“Washington, the theory goes, should thus offer assertive leadership — diplomatic, economic, and not least, military [our emphasis] — to  advance a broad array of goals: self-determination, human rights, free trade, the rule of law, economic development, and the quarantine and elimination of dictators and weapons of mass destruction (WMD).”

And look what Nossel said about the UN Goldstone Report: it put “the most negative possible spin that you could put on Israeli behavior.” (As if the killing of nearly 400 children was ambiguous.)

“It draws a series of inferences about Israel’s motives and behavior that are simply not supported by the facts…. We do take exception to that…”

Nossel’s record doesn’t hurt you in elite institutions. In fact, it’s a prerequisite.

13 Responses

  1. Les
    January 30, 2013, 10:41 am

    Does PEN have a history of promoting hasbara?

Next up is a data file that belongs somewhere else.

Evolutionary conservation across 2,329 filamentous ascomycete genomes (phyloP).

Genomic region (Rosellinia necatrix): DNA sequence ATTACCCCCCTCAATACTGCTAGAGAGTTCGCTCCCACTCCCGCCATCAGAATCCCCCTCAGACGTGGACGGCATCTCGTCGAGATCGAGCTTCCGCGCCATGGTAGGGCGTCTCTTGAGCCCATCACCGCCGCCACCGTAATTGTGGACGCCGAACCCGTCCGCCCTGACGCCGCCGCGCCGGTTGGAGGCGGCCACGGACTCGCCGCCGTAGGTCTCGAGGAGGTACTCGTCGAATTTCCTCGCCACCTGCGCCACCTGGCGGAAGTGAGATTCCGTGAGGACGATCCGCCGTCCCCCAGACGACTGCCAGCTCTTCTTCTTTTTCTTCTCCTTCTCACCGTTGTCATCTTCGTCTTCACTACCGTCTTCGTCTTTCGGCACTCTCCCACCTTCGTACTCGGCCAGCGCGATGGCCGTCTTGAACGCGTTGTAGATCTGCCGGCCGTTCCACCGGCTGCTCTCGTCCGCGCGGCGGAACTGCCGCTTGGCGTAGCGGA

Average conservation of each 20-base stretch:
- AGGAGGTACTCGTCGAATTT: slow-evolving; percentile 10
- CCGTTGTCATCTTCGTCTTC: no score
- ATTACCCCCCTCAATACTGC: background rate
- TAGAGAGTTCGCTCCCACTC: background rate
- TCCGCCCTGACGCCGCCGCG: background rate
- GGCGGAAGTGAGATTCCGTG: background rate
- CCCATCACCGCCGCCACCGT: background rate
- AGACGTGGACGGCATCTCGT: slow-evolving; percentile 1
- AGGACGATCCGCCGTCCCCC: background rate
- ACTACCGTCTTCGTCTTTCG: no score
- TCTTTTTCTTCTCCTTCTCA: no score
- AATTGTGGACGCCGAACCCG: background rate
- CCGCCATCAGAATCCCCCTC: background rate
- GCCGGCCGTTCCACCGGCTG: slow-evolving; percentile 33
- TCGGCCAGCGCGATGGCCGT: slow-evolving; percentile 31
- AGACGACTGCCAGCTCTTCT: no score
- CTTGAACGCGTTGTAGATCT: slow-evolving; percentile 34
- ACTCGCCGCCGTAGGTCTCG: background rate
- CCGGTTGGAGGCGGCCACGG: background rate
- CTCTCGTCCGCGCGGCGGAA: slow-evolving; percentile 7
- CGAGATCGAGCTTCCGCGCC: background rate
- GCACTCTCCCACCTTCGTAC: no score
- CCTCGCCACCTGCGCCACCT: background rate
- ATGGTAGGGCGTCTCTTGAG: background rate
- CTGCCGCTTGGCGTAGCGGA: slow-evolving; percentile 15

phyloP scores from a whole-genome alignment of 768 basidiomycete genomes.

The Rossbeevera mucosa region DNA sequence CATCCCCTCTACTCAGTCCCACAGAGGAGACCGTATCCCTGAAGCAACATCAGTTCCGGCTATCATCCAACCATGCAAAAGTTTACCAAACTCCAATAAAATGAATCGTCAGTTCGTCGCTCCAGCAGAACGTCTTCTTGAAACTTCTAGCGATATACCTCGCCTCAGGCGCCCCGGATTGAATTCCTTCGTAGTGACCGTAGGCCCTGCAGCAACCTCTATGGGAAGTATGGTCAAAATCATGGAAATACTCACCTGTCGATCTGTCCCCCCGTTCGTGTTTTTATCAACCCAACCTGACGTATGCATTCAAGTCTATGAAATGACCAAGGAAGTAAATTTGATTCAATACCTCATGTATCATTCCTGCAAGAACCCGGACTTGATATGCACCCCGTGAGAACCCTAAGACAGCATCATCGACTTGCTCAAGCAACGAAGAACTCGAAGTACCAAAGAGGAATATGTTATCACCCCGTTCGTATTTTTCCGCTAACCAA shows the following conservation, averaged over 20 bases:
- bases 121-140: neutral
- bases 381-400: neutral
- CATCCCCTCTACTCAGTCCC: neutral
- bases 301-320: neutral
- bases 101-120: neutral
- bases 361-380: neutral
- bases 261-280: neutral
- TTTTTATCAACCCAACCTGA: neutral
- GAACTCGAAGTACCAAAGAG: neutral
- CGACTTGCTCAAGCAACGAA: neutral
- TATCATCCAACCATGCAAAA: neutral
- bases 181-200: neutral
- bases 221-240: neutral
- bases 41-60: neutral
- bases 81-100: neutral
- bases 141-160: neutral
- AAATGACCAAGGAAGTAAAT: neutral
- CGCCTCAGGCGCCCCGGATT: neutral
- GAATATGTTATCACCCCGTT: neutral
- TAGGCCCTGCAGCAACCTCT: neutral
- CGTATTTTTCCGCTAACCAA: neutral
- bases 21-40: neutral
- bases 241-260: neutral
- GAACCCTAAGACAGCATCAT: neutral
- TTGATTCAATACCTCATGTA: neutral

2. Donald
    January 30, 2013, 11:23 am

    I didn’t know she was at the top of Amnesty International USA (I missed the earlier post). That’s deeply disappointing–what the hell happened that someone like that would get the top position?

    • Philip Munger
      January 30, 2013, 5:46 pm

      When my wife found out about Nossel’s AI appointment, she dropped donating to AI and donated her usual AI amount to JVP.

  3. Cliff
    January 30, 2013, 11:31 am

    what qualified her for the position at AI?

    who voted her in?

  4. sardelapasti
    January 30, 2013, 2:10 pm

    “who voted her in?”
    Donor money, who else?